Red Columbine important to pollinators
Published 10:42 pm Friday, May 8, 2020
This is one of our loveliest early spring flowers, with hanging red flowers that have long spurs and yellow centers. The nectar at the base of the spurs attracts long-tongued insects and hummingbirds. The flowers are mature when migrating hummingbirds appear in our area, and are important food for these little birds, and for early butterflies and bees as well. Insects seeking the nectar will brush against the extended anthers, collecting pollen to transfer to a neighboring flower with receptive female parts.
Native to eastern U.S., Red Columbine is found in most counties of Virginia, growing wild in roadsides and forest edges. This early, long-blooming (March-May) spring plant forms small clumps about 2 feet tall. Once established, Red Columbine is easy to grow in a woodland garden with moist soil.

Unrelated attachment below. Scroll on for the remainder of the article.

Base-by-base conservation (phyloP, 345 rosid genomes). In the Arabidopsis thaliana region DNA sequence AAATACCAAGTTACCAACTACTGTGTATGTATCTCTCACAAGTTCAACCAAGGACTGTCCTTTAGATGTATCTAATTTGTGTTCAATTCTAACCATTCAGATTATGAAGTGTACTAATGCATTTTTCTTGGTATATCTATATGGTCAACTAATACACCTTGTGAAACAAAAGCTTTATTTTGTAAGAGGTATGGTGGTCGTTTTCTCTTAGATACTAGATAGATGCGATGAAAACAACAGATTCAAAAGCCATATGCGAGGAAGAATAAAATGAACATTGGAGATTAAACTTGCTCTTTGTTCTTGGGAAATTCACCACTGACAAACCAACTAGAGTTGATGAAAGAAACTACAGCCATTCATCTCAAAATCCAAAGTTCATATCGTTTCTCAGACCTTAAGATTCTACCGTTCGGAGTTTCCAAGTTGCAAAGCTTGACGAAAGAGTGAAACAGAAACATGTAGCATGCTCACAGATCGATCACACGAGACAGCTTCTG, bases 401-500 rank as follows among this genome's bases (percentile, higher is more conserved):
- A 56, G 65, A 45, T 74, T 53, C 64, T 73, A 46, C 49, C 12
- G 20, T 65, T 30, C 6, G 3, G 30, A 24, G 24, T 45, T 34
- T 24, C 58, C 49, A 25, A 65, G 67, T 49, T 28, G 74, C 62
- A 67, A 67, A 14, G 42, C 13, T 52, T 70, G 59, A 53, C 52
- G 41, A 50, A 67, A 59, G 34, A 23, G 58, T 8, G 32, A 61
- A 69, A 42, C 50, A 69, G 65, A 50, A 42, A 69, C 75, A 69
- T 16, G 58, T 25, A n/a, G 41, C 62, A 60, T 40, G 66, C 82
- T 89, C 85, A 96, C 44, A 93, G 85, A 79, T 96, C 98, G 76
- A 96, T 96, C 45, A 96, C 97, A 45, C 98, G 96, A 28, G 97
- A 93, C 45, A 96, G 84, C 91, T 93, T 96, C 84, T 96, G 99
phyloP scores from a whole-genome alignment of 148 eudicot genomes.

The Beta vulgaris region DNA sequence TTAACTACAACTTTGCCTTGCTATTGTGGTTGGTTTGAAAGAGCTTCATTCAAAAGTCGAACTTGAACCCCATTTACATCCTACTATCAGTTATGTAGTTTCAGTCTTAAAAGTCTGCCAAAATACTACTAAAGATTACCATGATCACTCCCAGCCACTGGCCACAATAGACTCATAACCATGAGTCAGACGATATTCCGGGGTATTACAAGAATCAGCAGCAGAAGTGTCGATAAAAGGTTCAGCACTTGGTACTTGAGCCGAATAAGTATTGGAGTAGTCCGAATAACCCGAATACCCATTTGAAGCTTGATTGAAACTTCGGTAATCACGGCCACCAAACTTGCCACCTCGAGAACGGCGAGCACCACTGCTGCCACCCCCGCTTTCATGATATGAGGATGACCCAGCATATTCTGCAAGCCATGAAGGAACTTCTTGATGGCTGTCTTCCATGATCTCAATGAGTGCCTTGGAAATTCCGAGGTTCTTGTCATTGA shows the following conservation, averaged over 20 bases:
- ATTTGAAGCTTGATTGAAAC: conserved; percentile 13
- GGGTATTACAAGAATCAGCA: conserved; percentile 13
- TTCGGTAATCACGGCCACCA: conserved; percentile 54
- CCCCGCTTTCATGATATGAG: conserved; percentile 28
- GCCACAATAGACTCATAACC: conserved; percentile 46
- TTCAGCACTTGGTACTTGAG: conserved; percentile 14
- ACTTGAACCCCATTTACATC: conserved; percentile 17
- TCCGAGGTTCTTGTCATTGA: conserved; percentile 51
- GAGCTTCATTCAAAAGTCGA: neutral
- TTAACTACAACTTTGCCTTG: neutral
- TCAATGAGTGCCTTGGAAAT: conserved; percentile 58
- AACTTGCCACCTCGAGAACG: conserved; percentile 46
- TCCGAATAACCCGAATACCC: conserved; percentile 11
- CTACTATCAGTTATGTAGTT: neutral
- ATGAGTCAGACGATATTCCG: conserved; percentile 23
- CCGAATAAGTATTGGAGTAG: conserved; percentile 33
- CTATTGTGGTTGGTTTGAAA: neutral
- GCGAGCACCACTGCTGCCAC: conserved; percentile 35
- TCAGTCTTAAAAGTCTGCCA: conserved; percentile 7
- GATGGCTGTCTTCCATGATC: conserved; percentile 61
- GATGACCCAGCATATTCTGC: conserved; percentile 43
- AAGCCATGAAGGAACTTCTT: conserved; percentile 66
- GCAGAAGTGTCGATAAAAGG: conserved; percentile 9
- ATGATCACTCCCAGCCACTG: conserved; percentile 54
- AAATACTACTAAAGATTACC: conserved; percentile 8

This perennial has a light, airy appearance, but is very durable and tolerant of cold weather. The aboveground plant disappears in the fall, but returns each year from the fibrous roots. As the plant self-seeds in early autumn, sprouts will appear the next year in other favorable garden locations, and seeds are easily collected for distribution in other areas. Red Columbine looks wonderful when planted with Golden Ragwort, Confederate (white) Violets and Wild Blue Phlox.
Attractive, lacy blue-green leaves are compound, divided into round-lobed threes. After the flowers fade, leafminers will leave traces in the leaves but they do not damage the roots of this perennial. When the leaves become unsightly, they can be removed, with no harm to the plant. Deer will avoid Red Columbine as the foliage is toxic.
HELEN HAMILTON is past president of the John Clayton Chapter, Virginia Plant Society. For more information about native plants, visitwww.vnps.org.